New Bipartisan Bill Would Codify GSA’s Centers of Excellence Program
The “light touch” legislation was introduced by Reps. Ro Khanna, D-Calif., and Mark Meadows, R-N.C.
The Center of Excellence program—housed within the Technology Transformation Service in the General Services Administration—would be codified in law under new legislation introduced Thursday by Reps. Ro Khanna, D-Calif., and Mark Meadows, R-N.C.
The Modernization Centers of Excellence Program Act is a “light touch codification of the CoE program,” according to Khanna and Meadows.
“This bill and these centers will to continue to save money for the American taxpayer and bring state of the art technology to our federal government,” Khanna said. “In such partisan times, this effort is a good reminder that there are many issues that we can still come together on for the betterment of our nation.”
The centers were established in 2017 as a support system for agencies looking to improve across five critical areas: commercial cloud, contact centers, customer experience, data analytics and infrastructure optimization. Agencies joining the program received specialized assistance contracting with vendors to assess their current programs during the first phase, and contracting support and in-house consulting with GSA experts during a second implementation phase.
The centers began their work with a partnership with the Agriculture Department, later adding Housing and Urban Development and the Office of Personnel Management as customers. As the program has evolved, GSA has added new focus areas, including an artificial intelligence center that is currently working with the Defense Department’s Joint Artificial Intelligence Center, or JAIC.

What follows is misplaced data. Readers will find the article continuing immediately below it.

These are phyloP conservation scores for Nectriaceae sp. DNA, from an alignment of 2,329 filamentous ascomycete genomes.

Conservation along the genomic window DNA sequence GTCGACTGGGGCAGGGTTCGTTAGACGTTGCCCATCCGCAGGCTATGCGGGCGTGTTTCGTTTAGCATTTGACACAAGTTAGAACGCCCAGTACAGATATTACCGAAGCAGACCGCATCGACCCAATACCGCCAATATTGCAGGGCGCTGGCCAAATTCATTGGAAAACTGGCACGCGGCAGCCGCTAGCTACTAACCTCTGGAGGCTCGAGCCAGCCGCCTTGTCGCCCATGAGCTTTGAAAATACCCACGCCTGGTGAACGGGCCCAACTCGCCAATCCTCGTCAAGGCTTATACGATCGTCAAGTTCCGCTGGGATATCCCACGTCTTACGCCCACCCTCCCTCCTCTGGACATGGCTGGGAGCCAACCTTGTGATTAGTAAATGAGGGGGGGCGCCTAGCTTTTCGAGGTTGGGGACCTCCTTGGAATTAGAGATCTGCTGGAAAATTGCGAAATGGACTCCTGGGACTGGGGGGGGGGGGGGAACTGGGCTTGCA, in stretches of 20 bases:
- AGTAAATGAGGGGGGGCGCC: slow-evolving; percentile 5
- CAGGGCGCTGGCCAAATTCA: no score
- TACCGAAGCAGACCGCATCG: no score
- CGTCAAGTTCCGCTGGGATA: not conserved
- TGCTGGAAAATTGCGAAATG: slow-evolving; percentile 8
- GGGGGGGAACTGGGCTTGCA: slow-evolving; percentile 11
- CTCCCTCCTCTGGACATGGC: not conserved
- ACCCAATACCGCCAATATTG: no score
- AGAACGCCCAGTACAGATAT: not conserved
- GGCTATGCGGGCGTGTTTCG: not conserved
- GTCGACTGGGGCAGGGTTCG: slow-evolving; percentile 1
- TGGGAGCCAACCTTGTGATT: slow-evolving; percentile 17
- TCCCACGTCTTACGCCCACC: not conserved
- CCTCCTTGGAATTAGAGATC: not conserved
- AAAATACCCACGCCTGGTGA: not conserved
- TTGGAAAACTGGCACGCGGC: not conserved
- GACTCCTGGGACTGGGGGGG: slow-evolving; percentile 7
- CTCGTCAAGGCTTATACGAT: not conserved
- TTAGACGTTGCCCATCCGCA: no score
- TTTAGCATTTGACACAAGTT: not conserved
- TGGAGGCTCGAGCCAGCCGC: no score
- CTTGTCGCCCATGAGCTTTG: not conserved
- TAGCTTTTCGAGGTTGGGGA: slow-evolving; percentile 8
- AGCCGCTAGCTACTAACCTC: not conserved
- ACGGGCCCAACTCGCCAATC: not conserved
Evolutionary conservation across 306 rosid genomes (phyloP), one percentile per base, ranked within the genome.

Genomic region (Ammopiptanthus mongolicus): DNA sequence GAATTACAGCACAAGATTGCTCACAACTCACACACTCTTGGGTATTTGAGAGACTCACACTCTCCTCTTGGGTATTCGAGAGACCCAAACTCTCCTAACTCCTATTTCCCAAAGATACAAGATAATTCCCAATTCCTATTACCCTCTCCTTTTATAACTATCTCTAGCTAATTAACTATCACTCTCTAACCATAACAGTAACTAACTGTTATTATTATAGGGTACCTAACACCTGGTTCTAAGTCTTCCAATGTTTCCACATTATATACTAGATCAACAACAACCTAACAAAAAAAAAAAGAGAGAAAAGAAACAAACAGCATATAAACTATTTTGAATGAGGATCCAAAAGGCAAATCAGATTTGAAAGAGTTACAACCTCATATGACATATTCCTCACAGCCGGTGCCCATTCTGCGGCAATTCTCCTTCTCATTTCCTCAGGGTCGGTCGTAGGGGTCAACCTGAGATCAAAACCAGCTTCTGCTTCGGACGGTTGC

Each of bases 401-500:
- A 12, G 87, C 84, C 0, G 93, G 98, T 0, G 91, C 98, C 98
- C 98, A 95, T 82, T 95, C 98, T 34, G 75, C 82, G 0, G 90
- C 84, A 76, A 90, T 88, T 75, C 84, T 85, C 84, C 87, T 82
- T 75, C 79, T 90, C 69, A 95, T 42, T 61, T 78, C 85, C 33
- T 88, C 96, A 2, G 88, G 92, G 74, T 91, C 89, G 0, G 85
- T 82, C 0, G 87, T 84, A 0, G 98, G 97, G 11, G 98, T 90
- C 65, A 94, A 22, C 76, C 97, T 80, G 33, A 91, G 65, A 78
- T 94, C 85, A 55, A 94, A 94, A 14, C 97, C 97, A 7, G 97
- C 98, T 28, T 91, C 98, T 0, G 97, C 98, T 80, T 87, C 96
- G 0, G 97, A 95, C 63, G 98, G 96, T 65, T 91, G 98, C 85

“By bringing the best of private sector innovation to the federal government’s IT systems, these Centers of Excellence will allow agencies to better communicate with the Americans they serve, all while saving the taxpayer tens of millions by making agencies more efficient,” Meadows said in a statement. “IT modernization is increasingly important for innovations both within and outside government, and I want to thank Rep. Khanna of California for his bipartisan work on this critical initiative. I’m glad to join him.”
Per the legislation, the Centers of Excellence would have five responsibilities:
- Modernize IT and how a customer interacts with an executive agency.
- Improve cooperation between commercial and executive agency IT sectors.
- Assist an executive agency with planning and adoption of tools within the five original centers’ areas of focus.
- Share best practices and expertise with executive agencies.
- Other responsibilities as identified by the director of TTS.
The bill does not include any additional funding or prescribe new areas of focus for the program. While the Centers of Excellence is a relatively small program among many within GSA and the government at large, staff for Khanna told Nextgov the congressman believes it is important to highlight areas of bipartisan agreement.
"While Rep. Khanna disagrees with many of this president's policies, he's been impressed with the work of Chris Liddell and Matt Lira in the White House Office of American Innovation,” Khanna’s Deputy Chief of Staff Heather Purcell told Nextgov. “Modernizing our government is not a partisan issue and he's enjoyed working with them on bringing technology from Silicon Valley to the federal government. By codifying this program into federal statute in a bipartisan way, we will ensure its survival beyond this administration."
As of Thursday, there was no companion bill in the Senate, though Purcell was confident one will emerge.
“There are many senators who are passionate about saving the taxpayer money and modernizing our government that we've worked with in the past," she said.